updated 1/13/2006 8:48:24 AM ET 2006-01-13T13:48:24

Soaring gasoline costs pushed inflation at the wholesale level up sharply in December, ending a year in which wholesale inflation rose at the fastest pace since 1990.

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The Labor Department reported that its Producer Price Index, which measures price pressures before they reach the consumer, rose 0.9 percent in December, the biggest increase since a 1.7 percent jump in September. The culprit in both months was a big surge in gasoline costs, which spiked above $3 per gallon in early September, reflecting lost Gulf Coast production following Hurricane Katrina.

For all of 2005, wholesale prices rose by 5.4 percent. That was the biggest increase since a 5.7 percent increase in 1990, and another year in which surging oil costs pushed inflation higher. However, core inflation, excluding energy and food, was up a more moderate 1.7 percent in 2005, including a tiny 0.1 percent increase in December.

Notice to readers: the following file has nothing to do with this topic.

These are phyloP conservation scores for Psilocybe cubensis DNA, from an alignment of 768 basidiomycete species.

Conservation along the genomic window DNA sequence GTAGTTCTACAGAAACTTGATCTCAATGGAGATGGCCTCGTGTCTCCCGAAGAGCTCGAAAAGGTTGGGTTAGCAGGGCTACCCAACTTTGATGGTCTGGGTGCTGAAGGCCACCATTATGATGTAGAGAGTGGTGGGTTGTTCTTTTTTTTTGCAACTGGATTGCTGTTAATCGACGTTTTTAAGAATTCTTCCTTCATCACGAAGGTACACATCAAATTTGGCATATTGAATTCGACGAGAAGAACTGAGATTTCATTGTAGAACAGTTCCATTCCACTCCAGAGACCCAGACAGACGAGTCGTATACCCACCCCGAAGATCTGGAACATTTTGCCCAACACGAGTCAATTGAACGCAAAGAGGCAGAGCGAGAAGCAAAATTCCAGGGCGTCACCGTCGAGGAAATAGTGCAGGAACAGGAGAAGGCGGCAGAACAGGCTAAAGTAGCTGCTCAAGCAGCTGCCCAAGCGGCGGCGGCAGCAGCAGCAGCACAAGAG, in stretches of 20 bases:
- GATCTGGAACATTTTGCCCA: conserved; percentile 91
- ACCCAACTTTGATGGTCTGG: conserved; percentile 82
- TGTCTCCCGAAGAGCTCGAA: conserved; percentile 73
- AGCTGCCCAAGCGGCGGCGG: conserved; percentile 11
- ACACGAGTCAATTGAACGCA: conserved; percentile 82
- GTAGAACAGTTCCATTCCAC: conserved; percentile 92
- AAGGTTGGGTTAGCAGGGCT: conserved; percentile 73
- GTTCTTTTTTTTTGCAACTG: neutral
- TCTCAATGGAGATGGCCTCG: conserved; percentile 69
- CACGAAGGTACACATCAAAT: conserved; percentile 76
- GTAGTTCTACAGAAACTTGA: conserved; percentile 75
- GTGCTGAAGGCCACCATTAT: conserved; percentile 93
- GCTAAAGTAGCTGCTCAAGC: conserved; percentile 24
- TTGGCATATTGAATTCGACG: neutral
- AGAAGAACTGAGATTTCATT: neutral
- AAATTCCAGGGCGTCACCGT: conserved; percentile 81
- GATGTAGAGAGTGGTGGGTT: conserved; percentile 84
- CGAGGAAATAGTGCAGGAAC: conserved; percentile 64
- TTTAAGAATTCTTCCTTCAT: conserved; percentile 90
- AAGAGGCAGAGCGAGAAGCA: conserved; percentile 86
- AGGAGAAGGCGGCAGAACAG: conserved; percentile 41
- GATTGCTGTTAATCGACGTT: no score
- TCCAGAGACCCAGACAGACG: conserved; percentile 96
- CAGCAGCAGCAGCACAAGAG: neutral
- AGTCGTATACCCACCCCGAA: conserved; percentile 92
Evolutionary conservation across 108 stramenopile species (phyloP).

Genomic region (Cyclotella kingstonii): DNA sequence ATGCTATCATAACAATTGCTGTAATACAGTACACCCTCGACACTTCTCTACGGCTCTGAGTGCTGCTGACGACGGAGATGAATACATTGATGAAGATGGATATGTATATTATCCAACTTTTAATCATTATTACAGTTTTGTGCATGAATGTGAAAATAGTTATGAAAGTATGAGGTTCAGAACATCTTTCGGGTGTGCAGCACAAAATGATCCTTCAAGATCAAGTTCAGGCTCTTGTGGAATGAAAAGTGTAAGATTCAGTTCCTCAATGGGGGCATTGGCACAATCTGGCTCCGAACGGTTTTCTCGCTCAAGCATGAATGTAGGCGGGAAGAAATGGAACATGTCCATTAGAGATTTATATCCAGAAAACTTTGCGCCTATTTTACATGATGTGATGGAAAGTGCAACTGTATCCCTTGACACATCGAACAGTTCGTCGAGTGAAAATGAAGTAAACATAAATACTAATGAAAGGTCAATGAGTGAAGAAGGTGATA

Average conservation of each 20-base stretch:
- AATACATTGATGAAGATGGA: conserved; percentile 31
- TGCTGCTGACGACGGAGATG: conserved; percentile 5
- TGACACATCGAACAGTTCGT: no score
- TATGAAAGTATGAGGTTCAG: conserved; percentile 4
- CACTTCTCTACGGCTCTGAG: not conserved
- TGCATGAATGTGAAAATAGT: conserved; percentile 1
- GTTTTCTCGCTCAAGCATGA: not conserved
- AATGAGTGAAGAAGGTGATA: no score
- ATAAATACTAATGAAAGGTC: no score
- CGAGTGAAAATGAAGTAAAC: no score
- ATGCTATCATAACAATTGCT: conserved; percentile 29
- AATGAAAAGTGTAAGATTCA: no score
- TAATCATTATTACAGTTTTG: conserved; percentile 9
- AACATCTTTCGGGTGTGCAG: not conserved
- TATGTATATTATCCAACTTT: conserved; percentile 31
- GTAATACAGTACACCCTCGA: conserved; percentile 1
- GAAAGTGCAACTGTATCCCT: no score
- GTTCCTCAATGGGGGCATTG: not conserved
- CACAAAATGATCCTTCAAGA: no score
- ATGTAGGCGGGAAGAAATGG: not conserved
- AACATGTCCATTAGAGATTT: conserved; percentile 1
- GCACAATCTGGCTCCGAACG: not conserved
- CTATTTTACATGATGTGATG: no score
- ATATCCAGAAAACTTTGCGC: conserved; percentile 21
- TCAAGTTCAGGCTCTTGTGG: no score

The 0.9 percent increase in wholesale prices in December followed a 0.7 percent plunge in prices in November. Economists had been expecting a rebound last month but the increase was more than double the 0.4 percent rise they had been predicting.

The increase was expected to keep the Federal Reserve on a path of gradually moving interest rates higher to make sure that energy price pressures do not spill over into more broad-based inflation problems.

Analysts believe the Fed will boost a key interest rate for a 14th time when officials next meet on Jan. 31, which will be Alan Greenspan’s last meeting as chairman. Another quarter-point hike is expected in March at the first meeting where Ben Bernanke will preside as chairman.

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